Legacy tracking methods such as Microsoft Excel spreadsheets has sufficed in some instances for several years, however that is all about to change.
A once-off ‘tick-box’ approach is likely to present significant compliance risks, therefore planning an ongoing compliance approach is essential.
Data processing is collecting, storing, recording, and even deleting personal data.
When considering an ongoing approach we need to ask:
- What is expected of employees
- What are the consequences for non-compliance?
- How will your company approach requests for personal data?
- What are your obligations as an employer?
A once-off ‘tick-box’ approach is likely to present significant compliance risks.
Now under GDPR, non-compliance penalties present further risks that could result in large fines. Beyond that, there is also company reputation on the line, which could result in lost customer orders.
How Excel Represents a GDPR Risk
The GDPR has outlined seven key principles. They are:
- Lawful, fair and transparent processing
- Purpose limitation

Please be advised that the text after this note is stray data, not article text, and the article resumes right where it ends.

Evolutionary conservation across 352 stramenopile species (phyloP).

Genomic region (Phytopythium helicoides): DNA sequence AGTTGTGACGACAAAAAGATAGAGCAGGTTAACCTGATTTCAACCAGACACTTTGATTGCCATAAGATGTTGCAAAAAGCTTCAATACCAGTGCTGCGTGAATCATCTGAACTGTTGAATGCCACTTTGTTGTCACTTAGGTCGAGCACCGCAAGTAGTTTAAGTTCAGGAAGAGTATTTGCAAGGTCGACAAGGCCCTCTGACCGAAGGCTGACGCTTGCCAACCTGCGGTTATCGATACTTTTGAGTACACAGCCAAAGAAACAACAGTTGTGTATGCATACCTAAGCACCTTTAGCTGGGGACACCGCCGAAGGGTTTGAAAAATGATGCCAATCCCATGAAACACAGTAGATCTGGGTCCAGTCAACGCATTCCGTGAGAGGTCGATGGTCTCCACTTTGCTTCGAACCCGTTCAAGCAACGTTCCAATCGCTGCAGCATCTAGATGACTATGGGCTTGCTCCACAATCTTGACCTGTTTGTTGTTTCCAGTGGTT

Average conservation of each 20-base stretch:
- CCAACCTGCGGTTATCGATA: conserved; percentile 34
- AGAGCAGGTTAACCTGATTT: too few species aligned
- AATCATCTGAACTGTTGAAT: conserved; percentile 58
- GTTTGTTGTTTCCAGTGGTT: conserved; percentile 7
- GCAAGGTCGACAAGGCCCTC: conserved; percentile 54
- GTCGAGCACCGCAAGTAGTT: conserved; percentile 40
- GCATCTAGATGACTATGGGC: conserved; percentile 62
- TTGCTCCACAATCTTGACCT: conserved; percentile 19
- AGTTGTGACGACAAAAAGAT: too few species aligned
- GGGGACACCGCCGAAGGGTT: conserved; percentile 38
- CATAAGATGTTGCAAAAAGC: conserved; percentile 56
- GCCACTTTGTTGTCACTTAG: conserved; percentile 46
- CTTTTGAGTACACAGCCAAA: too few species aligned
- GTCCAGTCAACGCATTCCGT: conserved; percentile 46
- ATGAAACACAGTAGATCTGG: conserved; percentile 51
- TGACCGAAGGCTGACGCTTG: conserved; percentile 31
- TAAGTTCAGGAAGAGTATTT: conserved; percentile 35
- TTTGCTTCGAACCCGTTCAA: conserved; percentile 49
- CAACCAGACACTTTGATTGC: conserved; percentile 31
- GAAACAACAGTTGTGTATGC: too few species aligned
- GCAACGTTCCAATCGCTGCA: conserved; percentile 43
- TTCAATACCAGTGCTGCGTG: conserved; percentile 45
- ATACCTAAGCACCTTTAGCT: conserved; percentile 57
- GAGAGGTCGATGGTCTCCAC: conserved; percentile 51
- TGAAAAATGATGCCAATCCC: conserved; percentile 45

- Data minimisation
- Accurate and up-to-date processing
- Limitation of storage
- Confidential and secure
- Accountability and liability
Considering this, how does the use of Excel spreadsheets for tracking employee data represent a new compliance risk?
The ability to search and provide employees access to their data is unreasonably difficult and time consuming with Excel spreadsheets.
Difficult to Limit Purpose
Excel’s arduous version control means that additional and unnecessary data creeps into the spreadsheet.
Poor Data Minimisation
Excel spreadsheets are notorious for containing duplicate data, which can be difficult to identify.
With duplicate data comes inaccurate data and further human error, which becomes impossible to track.
Excel spreadsheets are often stored in different locations such as company servers and personal devices, making it difficult to track.
With poor storage comes the risk of a data breach. How do you know who has access to the spreadsheet? This includes accidental loss and the intentional manipulation of data.
When required to ‘prove’ compliance, Excel spreadsheets are a poor option for reporting, either to management or auditing bodies.